The Yatra covers a distance of about 75 km covered by devotees on foot. The most common times for the Yatra are autumn, cold and spring season. There is special significance of performing the Yatra in Purushottama maasa. On the night of Shivaratri, thousands of devotees are seen performing the yatra. The Kashi Rahasya in Brahmavaivarta Purana describes five ways in which one may perform the Yatra depending on the number of days one takes to perform it – from one to five.
Shree Kashi Vishwanath Temple
Devotees after taking a bath at the Manikarnika Ghat begin their journey at the Kashi Vishwanath temple by taking the following sankalpa to purify themselves (from the Kashi Rahasya):
In Kashi, committed sins by talk, body and thought, By knowingly or unknowingly,
To get relief from them and for the well being. Worshipping Pancakroshi lingam form; And Infinite Light-form; Where live Parvati and Shiva, Lakshmi and Visnu Dhundiraja and Fifty-six Vinayakas And twelve Suns, Narsimha and Kesavas.
Three forms of Rama and Krishna, Fish and Tortoise forms Vishnu, Various incarnations of Shiva and Vishnu where installed.
And where live various forms of Gauri; To do the journey I take the vow and pray to Siva and His consort. I would do the Panchakroshi Yatra by sacred rules; As liked by you, O Supreme Lord! Give me strength and peace.
The typical journey involves halting at five stations during the five nights. Dharamshalas and comfortable guest houses have come up at these halts for the ease of devotees at these places.
The first night halt is at Kardamesvara Temple: This lingam is said to be installed by Sage Kardam, father of Maharishi Kapila, the founder of Sankhya philosophy. Devotees take bath in Kardam kund in the temple complex and worship the linga by offering five grains: barley, paddy, wheat, mung and urad dal along with white sesame, bilva leaves and tulsi.
The Kardamesvara Temple on Panchakroshi Yatra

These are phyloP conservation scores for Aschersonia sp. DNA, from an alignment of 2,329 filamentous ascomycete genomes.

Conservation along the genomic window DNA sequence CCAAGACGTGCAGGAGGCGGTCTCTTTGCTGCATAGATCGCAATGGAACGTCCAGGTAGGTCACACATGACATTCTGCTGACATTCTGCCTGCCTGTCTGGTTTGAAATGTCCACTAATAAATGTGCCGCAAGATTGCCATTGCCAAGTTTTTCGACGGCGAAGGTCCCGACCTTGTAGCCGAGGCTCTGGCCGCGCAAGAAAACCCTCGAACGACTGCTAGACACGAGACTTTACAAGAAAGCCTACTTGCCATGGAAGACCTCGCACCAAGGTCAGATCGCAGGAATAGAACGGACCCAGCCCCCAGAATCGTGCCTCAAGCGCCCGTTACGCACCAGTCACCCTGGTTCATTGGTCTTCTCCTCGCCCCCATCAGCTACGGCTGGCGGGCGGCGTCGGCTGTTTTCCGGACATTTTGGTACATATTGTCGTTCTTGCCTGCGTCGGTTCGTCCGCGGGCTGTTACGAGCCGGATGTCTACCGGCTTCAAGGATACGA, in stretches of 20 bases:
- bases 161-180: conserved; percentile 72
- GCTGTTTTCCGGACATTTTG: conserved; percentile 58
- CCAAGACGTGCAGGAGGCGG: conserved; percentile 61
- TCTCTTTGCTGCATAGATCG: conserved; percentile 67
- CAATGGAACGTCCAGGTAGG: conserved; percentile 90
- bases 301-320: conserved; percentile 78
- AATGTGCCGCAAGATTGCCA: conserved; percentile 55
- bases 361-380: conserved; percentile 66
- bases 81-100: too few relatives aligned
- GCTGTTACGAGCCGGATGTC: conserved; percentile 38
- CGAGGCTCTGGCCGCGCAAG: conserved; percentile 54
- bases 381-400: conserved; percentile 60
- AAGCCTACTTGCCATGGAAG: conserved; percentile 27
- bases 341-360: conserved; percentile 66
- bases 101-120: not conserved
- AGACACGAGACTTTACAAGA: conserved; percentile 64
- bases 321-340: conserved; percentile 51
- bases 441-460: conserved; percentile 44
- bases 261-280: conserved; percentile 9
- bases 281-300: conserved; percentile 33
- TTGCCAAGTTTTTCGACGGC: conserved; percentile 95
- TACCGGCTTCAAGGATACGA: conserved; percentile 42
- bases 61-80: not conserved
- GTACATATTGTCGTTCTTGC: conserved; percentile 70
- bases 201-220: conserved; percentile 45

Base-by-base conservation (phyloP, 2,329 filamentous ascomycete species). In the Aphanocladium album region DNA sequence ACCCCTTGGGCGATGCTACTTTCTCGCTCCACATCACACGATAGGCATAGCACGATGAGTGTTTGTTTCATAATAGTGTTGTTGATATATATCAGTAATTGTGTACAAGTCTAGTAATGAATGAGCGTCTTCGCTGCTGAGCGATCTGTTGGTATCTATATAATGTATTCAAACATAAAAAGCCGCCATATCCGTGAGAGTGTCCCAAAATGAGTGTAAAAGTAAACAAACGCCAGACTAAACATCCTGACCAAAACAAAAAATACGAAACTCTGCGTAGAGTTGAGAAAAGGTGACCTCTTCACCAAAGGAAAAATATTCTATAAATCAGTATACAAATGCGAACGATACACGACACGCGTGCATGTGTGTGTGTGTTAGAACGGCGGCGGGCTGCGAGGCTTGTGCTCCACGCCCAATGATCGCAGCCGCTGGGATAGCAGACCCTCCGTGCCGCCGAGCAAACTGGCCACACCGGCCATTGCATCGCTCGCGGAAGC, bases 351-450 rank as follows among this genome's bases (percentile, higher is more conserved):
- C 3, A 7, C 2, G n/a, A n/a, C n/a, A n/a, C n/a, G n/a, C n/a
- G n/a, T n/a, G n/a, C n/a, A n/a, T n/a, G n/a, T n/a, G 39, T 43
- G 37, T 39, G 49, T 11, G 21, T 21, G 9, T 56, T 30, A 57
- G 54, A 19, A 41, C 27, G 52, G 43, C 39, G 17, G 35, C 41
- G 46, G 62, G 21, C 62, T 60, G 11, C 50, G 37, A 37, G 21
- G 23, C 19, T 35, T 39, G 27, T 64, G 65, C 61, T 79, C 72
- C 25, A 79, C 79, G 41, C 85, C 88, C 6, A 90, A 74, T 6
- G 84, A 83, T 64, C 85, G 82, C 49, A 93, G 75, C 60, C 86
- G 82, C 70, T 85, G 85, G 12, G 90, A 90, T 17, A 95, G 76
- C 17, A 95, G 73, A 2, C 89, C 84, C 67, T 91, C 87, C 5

The second night halt is at Bhimacandi Temple. Bhimacandi refers to the form of Devi showing her strength (Bhima) before her marriage with Lord Shiva. She is also one of the patron deities of the territory
The third night halt is on the banks of river Varana at Ramesvaram. Here the Siva linga was installed by Lord Rama himself. Devotees take a dip in the Varana river and at night, special decoration and arti are performed at the temple of Ramesvaram.
The fourth halt is at the temple established by the Pancha Pandavas. Here there are five Shiva lingas and Nandis with each of them, in decreasing order of size established by the pancha pandavas. Devotees worship the lingas as well as take a dip in the Draupadi Kunda nearby.
The final night is at Kapiladhara, the temple of Kapila Muni, the founder of Sankhya philosophy. Devotees perform anna daana to brahmins here in the evening. The next day, devotees visit the beautiful Adi Kesava temple dedicated to Lord Vishnu, take a dip at the Manikarnika Ghaat and a complete their yatra where they began, at the Kashi Vishveshwara temple.
All along the route, one hears the devotees chanting:
“Hara Hara! Mahadeva Shambho! Kasi Vishwanatha Gange Mata Parvati sange!”
“Hail to Mahadeva, Shambho residing in the city of Kashi with Ma Ganga and Ma Parvati”
There are 108 shrines on the route dedicated to Lord Shiva, Vinayaka, Shakti Devi, Lord Vishnu and others. Each shiva linga established on the route has a story behind it. Some are major temples, others are small shrines or murtis in compounds. The recent project to build the Varanasi corridor has helped declutter many shrines and give them due space. One can refer to the full list of 108 shrines in the references. Going through the list, one gets a glimpse into the holy city of Kashi.
The Kashi Khanda of Skanda Purana gives a detailed account of the various temples and yatras in the holy city of Varanasi.
The Kashi rahasya in Brahmavaivarta Purana describes the stories and significance associated with the Pancakroshi Yatra in great detail
There has been a lot of research done in mapping the Yatras of Varanasi and understanding their larger significance from both the design as well as cosmic perspective. In particular, readers may explore the works and publications of Prof. Rana P.B. Singh from Banaras Hindu University, in particular his book “Towards the Pilgrimage Archetype. Panchakroshi Yatra of Banaras”
There have been earlier maps of the Kashi Mandala also in the 1800s and a recent project by Heidelberg University has made them digital. link digital here. One can see the various temples of Kashi and the Panchakroshi route in it: Varanasi Research Project – Visualized Space, University of Heidelberg: http://benares.uni-hd.de/map.htm